The purpose of this article is not to list various vehicles’ inefficiencies and poke fun at them – every vehicle has some form of deficiency. The point is to highlight the fact that every person will have unique views and requirements for a vehicle that will be in complete contrast to the views of other vehicle owners.

When buying a 4×4, try to leave other people’s opinions out of the equation and crystallise in your own mind exactly what you want the vehicle for and what you intend to use it for.

If you are planning to take on the biggest and baddest mountain passes in southern Africa, a 4×4 with low range and high clearance is non-negotiable. Don’t forget that no matter how proficient a 4×2 with a diff lock is, it is not a match for the full 4×4 option.

If you are not mechanically inclined, but love the thought of the freedom that a 4×4 can off er you, reliability and serviceability are non-negotiable.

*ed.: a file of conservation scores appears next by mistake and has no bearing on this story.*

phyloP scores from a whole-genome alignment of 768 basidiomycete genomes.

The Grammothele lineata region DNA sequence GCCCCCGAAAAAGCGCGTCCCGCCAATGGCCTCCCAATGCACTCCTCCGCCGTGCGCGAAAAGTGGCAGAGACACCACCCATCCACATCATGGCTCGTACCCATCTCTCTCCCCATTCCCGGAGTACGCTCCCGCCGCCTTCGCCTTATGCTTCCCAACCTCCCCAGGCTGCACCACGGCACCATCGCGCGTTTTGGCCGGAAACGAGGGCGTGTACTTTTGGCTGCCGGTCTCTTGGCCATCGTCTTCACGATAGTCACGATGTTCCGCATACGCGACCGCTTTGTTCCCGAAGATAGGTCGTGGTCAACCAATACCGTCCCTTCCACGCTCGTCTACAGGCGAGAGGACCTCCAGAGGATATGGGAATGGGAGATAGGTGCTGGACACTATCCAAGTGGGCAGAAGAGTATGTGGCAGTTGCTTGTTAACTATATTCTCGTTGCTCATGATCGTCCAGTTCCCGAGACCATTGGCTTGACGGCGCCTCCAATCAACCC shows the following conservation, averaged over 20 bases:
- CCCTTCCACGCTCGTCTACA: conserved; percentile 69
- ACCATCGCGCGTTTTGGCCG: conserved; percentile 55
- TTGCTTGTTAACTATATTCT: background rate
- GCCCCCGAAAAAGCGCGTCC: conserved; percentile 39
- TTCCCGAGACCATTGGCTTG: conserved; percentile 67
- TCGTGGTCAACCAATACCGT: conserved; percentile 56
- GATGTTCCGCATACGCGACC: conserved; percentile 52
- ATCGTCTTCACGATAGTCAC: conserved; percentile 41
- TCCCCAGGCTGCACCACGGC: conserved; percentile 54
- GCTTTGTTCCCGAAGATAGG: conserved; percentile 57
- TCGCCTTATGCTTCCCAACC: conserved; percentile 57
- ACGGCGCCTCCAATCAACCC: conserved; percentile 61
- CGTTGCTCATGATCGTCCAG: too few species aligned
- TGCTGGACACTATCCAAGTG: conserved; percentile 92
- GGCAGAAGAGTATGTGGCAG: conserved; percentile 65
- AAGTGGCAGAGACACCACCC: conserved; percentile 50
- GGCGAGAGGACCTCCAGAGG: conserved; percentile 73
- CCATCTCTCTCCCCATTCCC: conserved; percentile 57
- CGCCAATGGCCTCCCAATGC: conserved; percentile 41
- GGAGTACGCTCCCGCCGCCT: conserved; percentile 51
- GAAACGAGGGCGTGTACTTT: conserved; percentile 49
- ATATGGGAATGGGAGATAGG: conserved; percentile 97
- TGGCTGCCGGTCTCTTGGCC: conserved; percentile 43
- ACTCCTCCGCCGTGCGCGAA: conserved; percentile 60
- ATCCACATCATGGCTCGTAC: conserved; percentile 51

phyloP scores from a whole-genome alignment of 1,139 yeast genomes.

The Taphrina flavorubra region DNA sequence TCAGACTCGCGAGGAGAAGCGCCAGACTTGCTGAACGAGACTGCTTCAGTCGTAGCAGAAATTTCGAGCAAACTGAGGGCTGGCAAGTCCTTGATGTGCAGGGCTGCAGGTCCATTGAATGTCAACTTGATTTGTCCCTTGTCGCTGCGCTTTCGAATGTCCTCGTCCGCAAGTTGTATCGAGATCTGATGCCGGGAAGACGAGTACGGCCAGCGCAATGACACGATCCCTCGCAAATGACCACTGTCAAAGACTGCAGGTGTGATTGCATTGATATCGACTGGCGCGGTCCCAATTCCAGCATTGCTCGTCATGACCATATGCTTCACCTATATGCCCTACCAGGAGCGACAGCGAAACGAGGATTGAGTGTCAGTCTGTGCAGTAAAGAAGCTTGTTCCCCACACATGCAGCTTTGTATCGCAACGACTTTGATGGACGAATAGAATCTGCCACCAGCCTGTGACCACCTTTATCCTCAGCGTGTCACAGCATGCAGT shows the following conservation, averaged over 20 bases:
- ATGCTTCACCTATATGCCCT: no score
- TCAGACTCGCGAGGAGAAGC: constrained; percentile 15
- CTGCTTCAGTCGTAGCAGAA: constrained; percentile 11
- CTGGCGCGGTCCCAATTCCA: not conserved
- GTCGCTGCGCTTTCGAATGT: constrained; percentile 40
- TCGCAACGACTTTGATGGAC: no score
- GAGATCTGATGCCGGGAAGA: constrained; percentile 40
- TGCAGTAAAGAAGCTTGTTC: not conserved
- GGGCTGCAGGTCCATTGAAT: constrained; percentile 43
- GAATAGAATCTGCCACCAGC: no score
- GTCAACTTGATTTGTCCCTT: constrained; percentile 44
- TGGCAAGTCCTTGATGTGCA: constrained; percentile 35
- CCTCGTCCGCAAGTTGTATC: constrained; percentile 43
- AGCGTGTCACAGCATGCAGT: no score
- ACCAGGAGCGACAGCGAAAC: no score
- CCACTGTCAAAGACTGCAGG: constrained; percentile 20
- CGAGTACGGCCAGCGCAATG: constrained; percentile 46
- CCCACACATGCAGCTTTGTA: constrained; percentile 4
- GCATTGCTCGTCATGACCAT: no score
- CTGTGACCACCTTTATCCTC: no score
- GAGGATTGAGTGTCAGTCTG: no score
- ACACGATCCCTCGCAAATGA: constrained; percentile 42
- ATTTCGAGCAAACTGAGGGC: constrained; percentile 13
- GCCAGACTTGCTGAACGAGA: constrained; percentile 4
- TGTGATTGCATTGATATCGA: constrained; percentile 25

Understand that no two vehicles are alike and that you may need to alter certain expectations in order to fit in with your potential vehicle choice.

My 4×4 was bought aft er owning a 1,9-litre 96-kW Polo Diesel Turbo. Swapping neck-snapping acceleration and unwanted torque steer for unwanted neck-snapping body roll was something that I had to accept.

My choice? A 1998 Toyota Land Cruiser Prado 90 Series 3.4 V6 Automatic. It had 120 000 on the clock and was in stunning condition. And she was serviced every 10 000 for her whole life.

So, by all means, research different potential vehicles thoroughly and try to become very familiar with the product before buying, but don’t get too bogged down by the specifications. You will suffer analysis paralysis.